Andraca and Rodriguez are the only Democrats to flip Assembly seats from red to blue.
Editor’s note: The Wisconsin 24 is a new series at UpNorthNews that will run over the next three weeks to introduce readers to the newly elected members of the Wisconsin Legislature. All told, there are 10 new Democratic members and six new Republican members to the Assembly. The Senate is welcoming three Democratic and five Republican members.
Deb Andraca knew she needed to run for office after experiencing two shocking events: first, an active shooter drill while she was substitute teaching at an elementary school; and second, when her local representatives, Rep. Jim Ott (R-Mequon) and Sen. Alberta Darling (R-River Hills) refused to take any action on gun safety.
“If I couldn’t change their mind, I would have to change their job,” Andraca said.
She did just that.
In the 2020 general election, Andraca, of Whitefish Bay, became one of just two Democrats to flip Assembly seats in the whole state as President-elect Joe Biden succeeded in winning Wisconsin back for Democrats at large. Andraca defeated Ott, a seven-term incumbent, with 51.6% of the vote in the suburban Milwaukee district that includes affluent, majority-white communities like Fox Point, Thiensville, and part of Mequon.
The representative-elect said she is “under no illusions” that she will have a huge impact on state politics as a freshman lawmaker in the political minority, but she said she wants to join fellow Democrats in taking a stand against gerrymandering, or the practice of drawing district lines to favor one party.
Gerrymandering has been a huge issue in Wisconsin since 2011, when legislative Republicans drew the maps to be the most rigged in the nation, ensuring a sizable majority in both the Assembly and Senate.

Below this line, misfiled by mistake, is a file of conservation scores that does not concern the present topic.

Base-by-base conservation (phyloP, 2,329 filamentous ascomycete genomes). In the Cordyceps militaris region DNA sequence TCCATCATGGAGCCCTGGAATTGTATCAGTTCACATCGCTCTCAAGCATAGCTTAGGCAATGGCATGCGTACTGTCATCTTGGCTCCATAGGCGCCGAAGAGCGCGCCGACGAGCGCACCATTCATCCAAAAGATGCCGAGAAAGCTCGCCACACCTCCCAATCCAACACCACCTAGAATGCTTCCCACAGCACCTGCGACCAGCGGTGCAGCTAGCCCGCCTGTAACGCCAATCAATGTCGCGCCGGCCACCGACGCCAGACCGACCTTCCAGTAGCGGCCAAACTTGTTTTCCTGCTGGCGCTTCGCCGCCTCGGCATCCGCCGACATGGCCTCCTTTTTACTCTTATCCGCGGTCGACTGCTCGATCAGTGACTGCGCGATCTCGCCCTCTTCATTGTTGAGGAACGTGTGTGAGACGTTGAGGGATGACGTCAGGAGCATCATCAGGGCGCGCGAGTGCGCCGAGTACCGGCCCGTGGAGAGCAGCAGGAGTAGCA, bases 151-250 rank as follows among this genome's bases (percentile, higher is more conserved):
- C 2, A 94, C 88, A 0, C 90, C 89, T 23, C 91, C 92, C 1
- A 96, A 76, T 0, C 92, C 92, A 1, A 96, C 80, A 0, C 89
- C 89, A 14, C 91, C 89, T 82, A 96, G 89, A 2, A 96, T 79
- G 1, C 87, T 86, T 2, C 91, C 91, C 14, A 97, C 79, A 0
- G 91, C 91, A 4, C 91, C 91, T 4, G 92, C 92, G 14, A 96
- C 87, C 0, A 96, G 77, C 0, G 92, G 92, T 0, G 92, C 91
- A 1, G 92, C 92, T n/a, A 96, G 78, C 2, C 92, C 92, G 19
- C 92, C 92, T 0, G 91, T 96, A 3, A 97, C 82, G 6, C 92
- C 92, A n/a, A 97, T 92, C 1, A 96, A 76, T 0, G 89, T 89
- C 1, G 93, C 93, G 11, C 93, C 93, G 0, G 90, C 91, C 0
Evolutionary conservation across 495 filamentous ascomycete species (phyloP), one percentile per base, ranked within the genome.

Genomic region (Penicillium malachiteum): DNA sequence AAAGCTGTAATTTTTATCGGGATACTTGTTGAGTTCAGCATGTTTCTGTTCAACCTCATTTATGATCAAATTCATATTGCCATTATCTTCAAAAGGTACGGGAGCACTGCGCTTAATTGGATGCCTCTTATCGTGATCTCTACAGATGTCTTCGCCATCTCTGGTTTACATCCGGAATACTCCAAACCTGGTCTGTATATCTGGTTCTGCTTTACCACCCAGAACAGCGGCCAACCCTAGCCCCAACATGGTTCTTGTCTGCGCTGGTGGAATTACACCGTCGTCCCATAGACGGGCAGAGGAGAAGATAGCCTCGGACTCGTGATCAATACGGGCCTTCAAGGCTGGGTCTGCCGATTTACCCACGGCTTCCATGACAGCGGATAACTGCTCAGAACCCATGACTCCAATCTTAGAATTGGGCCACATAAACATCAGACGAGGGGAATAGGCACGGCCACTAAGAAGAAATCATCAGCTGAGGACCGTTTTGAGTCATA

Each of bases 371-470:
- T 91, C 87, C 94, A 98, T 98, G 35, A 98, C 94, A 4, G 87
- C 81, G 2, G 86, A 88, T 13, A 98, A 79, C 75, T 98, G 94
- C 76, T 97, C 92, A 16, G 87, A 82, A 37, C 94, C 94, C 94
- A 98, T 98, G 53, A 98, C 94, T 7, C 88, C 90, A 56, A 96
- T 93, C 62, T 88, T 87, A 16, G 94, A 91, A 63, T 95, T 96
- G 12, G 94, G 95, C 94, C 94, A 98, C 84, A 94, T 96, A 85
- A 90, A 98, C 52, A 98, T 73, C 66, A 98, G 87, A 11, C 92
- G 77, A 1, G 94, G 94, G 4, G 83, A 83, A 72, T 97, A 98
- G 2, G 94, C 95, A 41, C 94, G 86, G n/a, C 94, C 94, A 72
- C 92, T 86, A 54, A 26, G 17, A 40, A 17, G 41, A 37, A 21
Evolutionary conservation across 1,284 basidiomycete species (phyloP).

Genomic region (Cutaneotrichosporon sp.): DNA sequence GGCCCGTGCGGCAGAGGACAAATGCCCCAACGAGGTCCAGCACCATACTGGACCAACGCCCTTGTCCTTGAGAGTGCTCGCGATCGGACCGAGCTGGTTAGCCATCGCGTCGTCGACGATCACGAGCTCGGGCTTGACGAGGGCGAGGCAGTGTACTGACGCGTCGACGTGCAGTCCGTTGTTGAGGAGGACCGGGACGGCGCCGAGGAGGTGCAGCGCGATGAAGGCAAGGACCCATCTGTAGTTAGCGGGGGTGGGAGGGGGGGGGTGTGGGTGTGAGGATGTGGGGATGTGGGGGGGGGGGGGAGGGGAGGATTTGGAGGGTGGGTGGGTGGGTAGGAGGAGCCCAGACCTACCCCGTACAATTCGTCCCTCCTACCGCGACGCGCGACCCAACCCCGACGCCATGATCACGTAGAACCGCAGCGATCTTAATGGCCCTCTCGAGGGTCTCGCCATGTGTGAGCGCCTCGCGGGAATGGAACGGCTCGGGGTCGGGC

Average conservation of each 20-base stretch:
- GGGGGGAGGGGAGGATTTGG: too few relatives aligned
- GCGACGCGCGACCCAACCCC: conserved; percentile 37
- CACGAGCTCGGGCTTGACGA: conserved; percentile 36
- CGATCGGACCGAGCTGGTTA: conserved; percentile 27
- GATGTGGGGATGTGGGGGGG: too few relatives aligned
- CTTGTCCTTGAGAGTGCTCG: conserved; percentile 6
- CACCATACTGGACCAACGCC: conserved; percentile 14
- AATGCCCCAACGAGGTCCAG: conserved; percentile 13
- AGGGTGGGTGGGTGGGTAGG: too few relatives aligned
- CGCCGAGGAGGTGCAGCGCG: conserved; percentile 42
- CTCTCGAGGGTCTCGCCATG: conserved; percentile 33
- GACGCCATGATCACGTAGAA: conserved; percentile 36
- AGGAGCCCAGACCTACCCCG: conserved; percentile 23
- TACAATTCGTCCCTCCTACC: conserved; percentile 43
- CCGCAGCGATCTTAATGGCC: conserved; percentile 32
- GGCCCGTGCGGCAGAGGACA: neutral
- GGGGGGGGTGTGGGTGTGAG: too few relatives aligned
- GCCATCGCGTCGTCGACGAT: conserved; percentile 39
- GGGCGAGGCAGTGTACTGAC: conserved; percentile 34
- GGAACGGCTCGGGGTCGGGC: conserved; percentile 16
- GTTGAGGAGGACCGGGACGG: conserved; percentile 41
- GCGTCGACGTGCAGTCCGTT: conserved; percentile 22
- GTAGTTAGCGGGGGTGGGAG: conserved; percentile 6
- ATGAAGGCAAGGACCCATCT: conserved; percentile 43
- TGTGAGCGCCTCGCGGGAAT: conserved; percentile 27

“When you have that, that’s sort of what a lot of my friends have been feeling—that we’re not represented, our concerns were being ignored,” Andraca said.
Electoral maps will be redrawn next year, and the public has massive support for drawing the boundaries in a nonpartisan fashion. The 2018 election of Gov. Tony Evers will ensure Republicans cannot get away with such blatant map-rigging this time around, but there will no doubt be drawn-out fights.
The vast majority of Wisconsinites also support common-sense gun legislation like universal background checks, yet Republicans gaveled in and out a special session on gun safety in 15 seconds last year. Andraca said she hopes the legislature will be able to take action on gun safety once new maps are drawn.
“If you have something where 80% of constituents want something to change, the only way you can ignore that and keep getting elected over and over again is if you’re gerrymandered and you have a locked-in advantage,” she said.
Meet Sara Rodriguez
Sara Rodriguez speaks with an air of urgency: The COVID-19 pandemic is raging throughout Wisconsin, turning the state into one of the nation’s worst, and lawmakers need to do something about it.
“I’m ready, day one,” said Rodriguez, representative-elect for the 13th Assembly District.
Rodriguez, a Democrat from Brookfield, was one of only two candidates to unseat an incumbent representative in the Nov. 3 election. She defeated four-term incumbent Rep. Rob Hutton (R-Brookfield) with 51% of the vote in the district, which includes parts of western Milwaukee County and eastern Waukesha County.
The former healthcare executive, Centers for Disease Control and Prevention epidemic service officer, and registered nurse’s foremost priority is trying to control the pandemic, which as of Monday has infected almost 272,000 Wisconsinites and killed 2,329, according to the Wisconsin Department of Health Services.
“We are still gonna be managing the pandemic in January. We are,” Rodriguez said. “And I am ready and willing on day one to use my expertise and knowledge and background to work with the Republican-led Legislature to put a really comprehensive plan in place to protect the health of our communities while supporting our small businesses.”
Second on Rodriguez’s list is ending the state’s nation-worst gerrymandering. When Republicans took control of the Legislature and governorship in 2010, they drew electoral maps the next year that locked in their majority for the entirety of the 2010s.
Redistricting will occur next year and while the vast majority of Wisconsinites support a nonpartisan map-drawing process, it is almost certainly headed for a fight between Democratic Gov. Tony Evers, Assembly Speaker Robin Vos (R-Rochester), and new Senate Majority Leader Devin LaMahieu (R-Oostburg). Evers will be able to veto the maps the Republicans present.
“What the people of Wisconsin have overwhelmingly asked for is fair maps and fair representation in Wisconsin, and that’s what I want, too,” Rodriguez said. “And I think if we draw our maps fairly, where people are equally represented, we will move past this logjam of partisan politics and really be able to work for everybody in Wisconsin.”